European and German officials want to face Donald Trump head on over his protectionist “America First” policy.
Experts in the German economics ministry and the E.U. Commission are already hard at work assessing the possible impact of U.S. tariffs on European companies, and analyzing possible retaliatory measures.
Anton Börner, the president of the BGA Federation of German Wholesale, Foreign Trade and Services, said on Tuesday there was only one way to counter Mr. Trump: “We must be very tough and self-confident. That’s the only thing that impresses an entrepreneur like Trump.”
“Germany’s government and industry must take President Trump seriously. He only understands tough language. So it must be made clear that Trump will lose a lot more if we lose.”
Hundreds of thousands of jobs in Europe depended on exports to the U.S.
His policy of protectionism would lead to “economic downfall” and could also have “catastrophic consequences” for German exporters, said Mr. Börner.
He said German exports were heading for a new record of €1.24 trillion, or $1.33 trillion, this year. “But we have to attach a big question mark to this forecast because uncertainties for German companies haven’t lessened — on the contrary.” Hundreds of thousands of jobs in Europe depended on exports to the U.S., he warned.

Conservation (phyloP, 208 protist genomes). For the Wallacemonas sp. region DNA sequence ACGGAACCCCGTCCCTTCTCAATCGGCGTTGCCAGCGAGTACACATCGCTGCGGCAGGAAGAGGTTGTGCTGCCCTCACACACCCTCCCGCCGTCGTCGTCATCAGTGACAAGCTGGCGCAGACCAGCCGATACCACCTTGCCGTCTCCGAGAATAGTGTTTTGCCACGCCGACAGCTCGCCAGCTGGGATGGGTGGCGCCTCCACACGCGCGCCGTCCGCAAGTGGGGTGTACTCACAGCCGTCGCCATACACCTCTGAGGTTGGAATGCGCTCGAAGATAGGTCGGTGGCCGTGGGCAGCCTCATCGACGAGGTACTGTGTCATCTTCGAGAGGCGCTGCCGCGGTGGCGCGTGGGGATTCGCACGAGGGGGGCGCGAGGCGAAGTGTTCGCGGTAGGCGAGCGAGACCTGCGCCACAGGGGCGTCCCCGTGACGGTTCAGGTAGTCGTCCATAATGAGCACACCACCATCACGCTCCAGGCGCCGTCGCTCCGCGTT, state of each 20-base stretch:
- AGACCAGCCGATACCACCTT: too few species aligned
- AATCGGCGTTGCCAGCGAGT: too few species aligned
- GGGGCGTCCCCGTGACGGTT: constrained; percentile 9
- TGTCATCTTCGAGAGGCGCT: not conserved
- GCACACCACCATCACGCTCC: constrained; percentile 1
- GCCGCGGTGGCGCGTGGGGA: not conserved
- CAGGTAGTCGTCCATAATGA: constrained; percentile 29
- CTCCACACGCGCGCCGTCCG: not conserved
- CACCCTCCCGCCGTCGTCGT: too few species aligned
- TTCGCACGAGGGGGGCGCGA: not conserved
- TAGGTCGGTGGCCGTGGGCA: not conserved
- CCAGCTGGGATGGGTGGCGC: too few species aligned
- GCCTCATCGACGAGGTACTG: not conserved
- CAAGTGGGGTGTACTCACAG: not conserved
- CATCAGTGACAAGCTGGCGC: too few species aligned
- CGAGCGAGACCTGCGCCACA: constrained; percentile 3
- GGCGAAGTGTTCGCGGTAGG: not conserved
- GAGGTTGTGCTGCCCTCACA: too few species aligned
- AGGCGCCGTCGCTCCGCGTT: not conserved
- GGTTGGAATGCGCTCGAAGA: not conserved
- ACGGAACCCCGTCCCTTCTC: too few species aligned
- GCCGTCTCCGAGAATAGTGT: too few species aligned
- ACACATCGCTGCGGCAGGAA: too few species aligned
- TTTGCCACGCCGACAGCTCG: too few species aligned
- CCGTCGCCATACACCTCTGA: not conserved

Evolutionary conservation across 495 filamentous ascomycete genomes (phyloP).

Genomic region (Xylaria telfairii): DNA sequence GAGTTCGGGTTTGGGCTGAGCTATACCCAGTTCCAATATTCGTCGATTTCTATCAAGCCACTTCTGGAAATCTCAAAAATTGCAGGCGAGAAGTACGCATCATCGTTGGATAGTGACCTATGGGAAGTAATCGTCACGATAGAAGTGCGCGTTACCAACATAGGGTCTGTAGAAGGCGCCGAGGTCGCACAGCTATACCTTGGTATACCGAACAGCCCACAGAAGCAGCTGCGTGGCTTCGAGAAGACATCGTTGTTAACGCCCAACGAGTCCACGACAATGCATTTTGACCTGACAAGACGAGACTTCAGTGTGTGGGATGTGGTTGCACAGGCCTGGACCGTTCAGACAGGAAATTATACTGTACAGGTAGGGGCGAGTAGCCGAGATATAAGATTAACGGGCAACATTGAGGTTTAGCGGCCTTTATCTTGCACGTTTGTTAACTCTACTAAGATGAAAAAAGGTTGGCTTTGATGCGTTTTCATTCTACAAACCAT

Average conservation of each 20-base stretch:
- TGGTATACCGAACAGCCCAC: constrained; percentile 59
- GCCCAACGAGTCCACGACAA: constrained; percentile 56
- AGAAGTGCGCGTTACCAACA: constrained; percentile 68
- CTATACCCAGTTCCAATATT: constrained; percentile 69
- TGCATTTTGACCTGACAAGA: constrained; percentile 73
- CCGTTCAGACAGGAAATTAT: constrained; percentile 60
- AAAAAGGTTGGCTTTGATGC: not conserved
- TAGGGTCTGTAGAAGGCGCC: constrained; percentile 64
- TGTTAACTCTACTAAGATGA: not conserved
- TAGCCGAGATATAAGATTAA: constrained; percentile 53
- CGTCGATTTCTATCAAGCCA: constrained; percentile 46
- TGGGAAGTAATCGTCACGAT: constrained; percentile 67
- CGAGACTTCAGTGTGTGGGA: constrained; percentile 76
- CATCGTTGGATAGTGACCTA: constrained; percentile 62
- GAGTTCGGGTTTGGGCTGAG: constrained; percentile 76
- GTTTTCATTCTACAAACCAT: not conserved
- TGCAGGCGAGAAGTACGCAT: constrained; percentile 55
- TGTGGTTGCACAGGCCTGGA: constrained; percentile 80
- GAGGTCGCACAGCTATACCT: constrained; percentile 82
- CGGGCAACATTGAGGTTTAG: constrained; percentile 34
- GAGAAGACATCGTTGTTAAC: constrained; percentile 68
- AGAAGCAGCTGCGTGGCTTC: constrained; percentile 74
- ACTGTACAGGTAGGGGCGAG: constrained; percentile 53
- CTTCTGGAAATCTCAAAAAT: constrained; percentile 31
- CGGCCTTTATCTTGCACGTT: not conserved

A senior official in Brussels said the European Union would definitely defend its industry and that if another country increased tariffs on imports, the E.U. would do likewise.
Mr. Trump’s policies have been widely criticized abroad, but have also come under fire domestically.
Around 100 U.S. business associations and companies including giants like Walmart and Target joined forces a few days ago in the initiative “Americans for Affordable Products” to warn against plans by President Donald Trump to slap a tariff of 20 percent on imported goods.
It’s unlikely to work. So far, Mr. Trump has been undeterred by protests against his rush to implement all his campaign pledges, and fears are growing on both sides of the Atlantic about the impact of Trumponomics on trade.
It’s still unclear what form Mr. Trump’s punitive tariffs will take. The White House and Republican Party are considering a 20 percent tax on imports, said Mr. Trump’s spokesman, Sean Spicer. He said it could apply to Mexico and all other countries which have trade surpluses with the U.S. — which would include Germany. But even if it only applied to Mexico, German automakers would be affected because they supply the U.S. market from plants in Mexico.
Most legal experts doubt whether such a tax would be compatible with World Trade Organization rules. According to the Peterson Institute, Washington would be liable to pay compensation of up to €42 billion for imposing illegal import barriers.
But no one in Brussels believes Mr. Trump would accept such a verdict. He may even seize the opportunity to leave the WTO, E.U. officials fear.
Mark Hallerberg of Brussels think tank Bruegel said E.U. countries should get a deterrent ready by preparing their own import tariffs. “That would cancel out the negative impact on European exports,” he said.
Martin Greive is a correspondent for Handelsblatt based in Berlin. Till Hoppe reports on politics for Handelsblatt, with a focus on defense, domestic policy and cyber issues. To contact the author: firstname.lastname@example.org and email@example.com